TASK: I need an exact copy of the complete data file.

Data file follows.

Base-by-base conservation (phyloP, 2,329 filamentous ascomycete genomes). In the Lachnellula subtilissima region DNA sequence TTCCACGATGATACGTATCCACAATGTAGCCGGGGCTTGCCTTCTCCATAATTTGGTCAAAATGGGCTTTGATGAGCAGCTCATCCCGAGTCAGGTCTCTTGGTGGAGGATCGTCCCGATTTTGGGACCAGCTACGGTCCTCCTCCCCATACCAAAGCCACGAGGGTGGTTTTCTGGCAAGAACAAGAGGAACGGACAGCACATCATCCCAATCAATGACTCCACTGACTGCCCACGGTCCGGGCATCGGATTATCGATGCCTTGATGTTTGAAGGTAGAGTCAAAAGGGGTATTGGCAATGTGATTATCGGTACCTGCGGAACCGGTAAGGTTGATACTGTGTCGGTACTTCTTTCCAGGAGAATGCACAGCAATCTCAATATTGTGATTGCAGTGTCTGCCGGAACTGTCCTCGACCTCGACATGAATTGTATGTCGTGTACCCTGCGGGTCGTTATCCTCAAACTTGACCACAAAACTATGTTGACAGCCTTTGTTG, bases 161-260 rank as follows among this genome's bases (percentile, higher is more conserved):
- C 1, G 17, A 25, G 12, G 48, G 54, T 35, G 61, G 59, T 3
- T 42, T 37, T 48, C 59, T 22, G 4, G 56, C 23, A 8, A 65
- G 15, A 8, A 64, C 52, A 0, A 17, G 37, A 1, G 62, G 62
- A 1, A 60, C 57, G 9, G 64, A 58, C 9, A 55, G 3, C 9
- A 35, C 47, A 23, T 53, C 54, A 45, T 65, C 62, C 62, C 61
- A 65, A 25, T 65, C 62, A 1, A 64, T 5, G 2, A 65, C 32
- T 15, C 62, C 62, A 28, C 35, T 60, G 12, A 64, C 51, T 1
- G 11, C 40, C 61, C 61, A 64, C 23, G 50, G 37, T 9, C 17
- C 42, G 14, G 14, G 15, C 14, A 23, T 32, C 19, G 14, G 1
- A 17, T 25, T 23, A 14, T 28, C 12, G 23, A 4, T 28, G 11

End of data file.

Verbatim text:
Base-by-base conservation (phyloP, 2,329 filamentous ascomycete genomes). In the Lachnellula subtilissima region DNA sequence TTCCACGATGATACGTATCCACAATGTAGCCGGGGCTTGCCTTCTCCATAATTTGGTCAAAATGGGCTTTGATGAGCAGCTCATCCCGAGTCAGGTCTCTTGGTGGAGGATCGTCCCGATTTTGGGACCAGCTACGGTCCTCCTCCCCATACCAAAGCCACGAGGGTGGTTTTCTGGCAAGAACAAGAGGAACGGACAGCACATCATCCCAATCAATGACTCCACTGACTGCCCACGGTCCGGGCATCGGATTATCGATGCCTTGATGTTTGAAGGTAGAGTCAAAAGGGGTATTGGCAATGTGATTATCGGTACCTGCGGAACCGGTAAGGTTGATACTGTGTCGGTACTTCTTTCCAGGAGAATGCACAGCAATCTCAATATTGTGATTGCAGTGTCTGCCGGAACTGTCCTCGACCTCGACATGAATTGTATGTCGTGTACCCTGCGGGTCGTTATCCTCAAACTTGACCACAAAACTATGTTGACAGCCTTTGTTG, bases 161-260 rank as follows among this genome's bases (percentile, higher is more conserved):
- C 1, G 17, A 25, G 12, G 48, G 54, T 35, G 61, G 59, T 3
- T 42, T 37, T 48, C 59, T 22, G 4, G 56, C 23, A 8, A 65
- G 15, A 8, A 64, C 52, A 0, A 17, G 37, A 1, G 62, G 62
- A 1, A 60, C 57, G 9, G 64, A 58, C 9, A 55, G 3, C 9
- A 35, C 47, A 23, T 53, C 54, A 45, T 65, C 62, C 62, C 61
- A 65, A 25, T 65, C 62, A 1, A 64, T 5, G 2, A 65, C 32
- T 15, C 62, C 62, A 28, C 35, T 60, G 12, A 64, C 51, T 1
- G 11, C 40, C 61, C 61, A 64, C 23, G 50, G 37, T 9, C 17
- C 42, G 14, G 14, G 15, C 14, A 23, T 32, C 19, G 14, G 1
- A 17, T 25, T 23, A 14, T 28, C 12, G 23, A 4, T 28, G 11